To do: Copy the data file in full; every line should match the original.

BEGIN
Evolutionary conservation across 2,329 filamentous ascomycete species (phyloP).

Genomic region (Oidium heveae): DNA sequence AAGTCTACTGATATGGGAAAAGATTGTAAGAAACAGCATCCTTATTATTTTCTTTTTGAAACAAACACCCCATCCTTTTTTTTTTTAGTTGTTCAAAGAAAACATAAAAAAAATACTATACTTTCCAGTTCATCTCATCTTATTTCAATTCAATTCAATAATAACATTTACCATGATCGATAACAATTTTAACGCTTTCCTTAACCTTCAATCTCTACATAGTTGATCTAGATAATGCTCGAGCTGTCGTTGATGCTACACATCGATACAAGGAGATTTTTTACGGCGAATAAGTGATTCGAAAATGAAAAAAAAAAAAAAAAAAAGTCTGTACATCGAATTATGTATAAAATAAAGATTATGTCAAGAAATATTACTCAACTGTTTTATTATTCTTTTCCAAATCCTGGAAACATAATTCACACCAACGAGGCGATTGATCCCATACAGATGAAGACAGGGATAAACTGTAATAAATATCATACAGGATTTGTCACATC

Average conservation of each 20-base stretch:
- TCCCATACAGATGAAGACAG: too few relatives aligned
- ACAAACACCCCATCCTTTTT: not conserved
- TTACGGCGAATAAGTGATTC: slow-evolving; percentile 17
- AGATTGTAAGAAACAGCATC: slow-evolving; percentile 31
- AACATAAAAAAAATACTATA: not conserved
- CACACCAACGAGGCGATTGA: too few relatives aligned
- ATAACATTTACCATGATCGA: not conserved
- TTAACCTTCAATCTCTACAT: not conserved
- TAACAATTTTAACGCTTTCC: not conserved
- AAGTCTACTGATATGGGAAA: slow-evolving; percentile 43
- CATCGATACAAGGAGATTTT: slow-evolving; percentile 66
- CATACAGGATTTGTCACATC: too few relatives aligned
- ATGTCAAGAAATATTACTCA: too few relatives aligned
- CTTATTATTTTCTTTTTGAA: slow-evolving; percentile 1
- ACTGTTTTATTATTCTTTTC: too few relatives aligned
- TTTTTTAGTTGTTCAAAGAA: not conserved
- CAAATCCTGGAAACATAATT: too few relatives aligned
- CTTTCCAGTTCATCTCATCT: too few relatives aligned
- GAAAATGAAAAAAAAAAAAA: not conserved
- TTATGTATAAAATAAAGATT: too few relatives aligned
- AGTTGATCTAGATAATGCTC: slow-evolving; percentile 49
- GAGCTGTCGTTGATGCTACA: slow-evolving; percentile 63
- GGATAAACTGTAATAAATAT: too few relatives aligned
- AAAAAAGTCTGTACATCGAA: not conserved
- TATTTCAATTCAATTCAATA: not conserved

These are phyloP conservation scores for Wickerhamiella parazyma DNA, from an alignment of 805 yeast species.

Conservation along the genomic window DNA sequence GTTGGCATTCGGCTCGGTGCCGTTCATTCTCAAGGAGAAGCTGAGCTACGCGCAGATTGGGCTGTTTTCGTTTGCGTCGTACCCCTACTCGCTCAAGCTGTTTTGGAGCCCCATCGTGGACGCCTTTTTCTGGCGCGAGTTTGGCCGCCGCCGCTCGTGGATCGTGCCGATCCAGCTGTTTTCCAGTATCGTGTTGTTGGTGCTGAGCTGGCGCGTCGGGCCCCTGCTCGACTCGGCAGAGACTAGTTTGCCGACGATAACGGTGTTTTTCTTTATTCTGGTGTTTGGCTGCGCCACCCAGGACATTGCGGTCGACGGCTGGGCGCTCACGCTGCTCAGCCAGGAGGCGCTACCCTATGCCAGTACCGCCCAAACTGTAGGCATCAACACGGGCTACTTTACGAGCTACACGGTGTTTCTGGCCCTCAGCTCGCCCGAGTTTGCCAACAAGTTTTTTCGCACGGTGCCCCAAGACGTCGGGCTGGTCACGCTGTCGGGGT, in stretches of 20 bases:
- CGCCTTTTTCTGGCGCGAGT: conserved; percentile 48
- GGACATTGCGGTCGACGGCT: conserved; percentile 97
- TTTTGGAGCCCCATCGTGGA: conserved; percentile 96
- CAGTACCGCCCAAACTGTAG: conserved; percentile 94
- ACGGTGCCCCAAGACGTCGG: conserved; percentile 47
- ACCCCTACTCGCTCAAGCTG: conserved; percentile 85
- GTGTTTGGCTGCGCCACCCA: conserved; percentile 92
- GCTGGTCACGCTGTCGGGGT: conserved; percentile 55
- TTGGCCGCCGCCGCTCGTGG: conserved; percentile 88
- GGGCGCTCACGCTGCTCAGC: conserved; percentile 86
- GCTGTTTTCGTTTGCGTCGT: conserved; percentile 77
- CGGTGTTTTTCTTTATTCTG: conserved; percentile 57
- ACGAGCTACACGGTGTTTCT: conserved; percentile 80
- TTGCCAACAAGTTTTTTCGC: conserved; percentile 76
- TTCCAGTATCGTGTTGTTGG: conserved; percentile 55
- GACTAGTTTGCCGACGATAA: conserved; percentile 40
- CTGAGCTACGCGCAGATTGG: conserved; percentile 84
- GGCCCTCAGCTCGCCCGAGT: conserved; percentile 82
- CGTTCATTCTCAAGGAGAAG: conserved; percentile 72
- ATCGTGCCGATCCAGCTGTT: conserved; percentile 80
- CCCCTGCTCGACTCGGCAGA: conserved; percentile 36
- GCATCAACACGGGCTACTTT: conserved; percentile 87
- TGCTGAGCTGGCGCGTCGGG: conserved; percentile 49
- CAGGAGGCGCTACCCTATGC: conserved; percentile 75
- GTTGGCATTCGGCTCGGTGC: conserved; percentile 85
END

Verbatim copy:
Evolutionary conservation across 2,329 filamentous ascomycete species (phyloP).

Genomic region (Oidium heveae): DNA sequence AAGTCTACTGATATGGGAAAAGATTGTAAGAAACAGCATCCTTATTATTTTCTTTTTGAAACAAACACCCCATCCTTTTTTTTTTTAGTTGTTCAAAGAAAACATAAAAAAAATACTATACTTTCCAGTTCATCTCATCTTATTTCAATTCAATTCAATAATAACATTTACCATGATCGATAACAATTTTAACGCTTTCCTTAACCTTCAATCTCTACATAGTTGATCTAGATAATGCTCGAGCTGTCGTTGATGCTACACATCGATACAAGGAGATTTTTTACGGCGAATAAGTGATTCGAAAATGAAAAAAAAAAAAAAAAAAAGTCTGTACATCGAATTATGTATAAAATAAAGATTATGTCAAGAAATATTACTCAACTGTTTTATTATTCTTTTCCAAATCCTGGAAACATAATTCACACCAACGAGGCGATTGATCCCATACAGATGAAGACAGGGATAAACTGTAATAAATATCATACAGGATTTGTCACATC

Average conservation of each 20-base stretch:
- TCCCATACAGATGAAGACAG: too few relatives aligned
- ACAAACACCCCATCCTTTTT: not conserved
- TTACGGCGAATAAGTGATTC: slow-evolving; percentile 17
- AGATTGTAAGAAACAGCATC: slow-evolving; percentile 31
- AACATAAAAAAAATACTATA: not conserved
- CACACCAACGAGGCGATTGA: too few relatives aligned
- ATAACATTTACCATGATCGA: not conserved
- TTAACCTTCAATCTCTACAT: not conserved
- TAACAATTTTAACGCTTTCC: not conserved
- AAGTCTACTGATATGGGAAA: slow-evolving; percentile 43
- CATCGATACAAGGAGATTTT: slow-evolving; percentile 66
- CATACAGGATTTGTCACATC: too few relatives aligned
- ATGTCAAGAAATATTACTCA: too few relatives aligned
- CTTATTATTTTCTTTTTGAA: slow-evolving; percentile 1
- ACTGTTTTATTATTCTTTTC: too few relatives aligned
- TTTTTTAGTTGTTCAAAGAA: not conserved
- CAAATCCTGGAAACATAATT: too few relatives aligned
- CTTTCCAGTTCATCTCATCT: too few relatives aligned
- GAAAATGAAAAAAAAAAAAA: not conserved
- TTATGTATAAAATAAAGATT: too few relatives aligned
- AGTTGATCTAGATAATGCTC: slow-evolving; percentile 49
- GAGCTGTCGTTGATGCTACA: slow-evolving; percentile 63
- GGATAAACTGTAATAAATAT: too few relatives aligned
- AAAAAAGTCTGTACATCGAA: not conserved
- TATTTCAATTCAATTCAATA: not conserved

These are phyloP conservation scores for Wickerhamiella parazyma DNA, from an alignment of 805 yeast species.

Conservation along the genomic window DNA sequence GTTGGCATTCGGCTCGGTGCCGTTCATTCTCAAGGAGAAGCTGAGCTACGCGCAGATTGGGCTGTTTTCGTTTGCGTCGTACCCCTACTCGCTCAAGCTGTTTTGGAGCCCCATCGTGGACGCCTTTTTCTGGCGCGAGTTTGGCCGCCGCCGCTCGTGGATCGTGCCGATCCAGCTGTTTTCCAGTATCGTGTTGTTGGTGCTGAGCTGGCGCGTCGGGCCCCTGCTCGACTCGGCAGAGACTAGTTTGCCGACGATAACGGTGTTTTTCTTTATTCTGGTGTTTGGCTGCGCCACCCAGGACATTGCGGTCGACGGCTGGGCGCTCACGCTGCTCAGCCAGGAGGCGCTACCCTATGCCAGTACCGCCCAAACTGTAGGCATCAACACGGGCTACTTTACGAGCTACACGGTGTTTCTGGCCCTCAGCTCGCCCGAGTTTGCCAACAAGTTTTTTCGCACGGTGCCCCAAGACGTCGGGCTGGTCACGCTGTCGGGGT, in stretches of 20 bases:
- CGCCTTTTTCTGGCGCGAGT: conserved; percentile 48
- GGACATTGCGGTCGACGGCT: conserved; percentile 97
- TTTTGGAGCCCCATCGTGGA: conserved; percentile 96
- CAGTACCGCCCAAACTGTAG: conserved; percentile 94
- ACGGTGCCCCAAGACGTCGG: conserved; percentile 47
- ACCCCTACTCGCTCAAGCTG: conserved; percentile 85
- GTGTTTGGCTGCGCCACCCA: conserved; percentile 92
- GCTGGTCACGCTGTCGGGGT: conserved; percentile 55
- TTGGCCGCCGCCGCTCGTGG: conserved; percentile 88
- GGGCGCTCACGCTGCTCAGC: conserved; percentile 86
- GCTGTTTTCGTTTGCGTCGT: conserved; percentile 77
- CGGTGTTTTTCTTTATTCTG: conserved; percentile 57
- ACGAGCTACACGGTGTTTCT: conserved; percentile 80
- TTGCCAACAAGTTTTTTCGC: conserved; percentile 76
- TTCCAGTATCGTGTTGTTGG: conserved; percentile 55
- GACTAGTTTGCCGACGATAA: conserved; percentile 40
- CTGAGCTACGCGCAGATTGG: conserved; percentile 84
- GGCCCTCAGCTCGCCCGAGT: conserved; percentile 82
- CGTTCATTCTCAAGGAGAAG: conserved; percentile 72
- ATCGTGCCGATCCAGCTGTT: conserved; percentile 80
- CCCCTGCTCGACTCGGCAGA: conserved; percentile 36
- GCATCAACACGGGCTACTTT: conserved; percentile 87
- TGCTGAGCTGGCGCGTCGGG: conserved; percentile 49
- CAGGAGGCGCTACCCTATGC: conserved; percentile 75
- GTTGGCATTCGGCTCGGTGC: conserved; percentile 85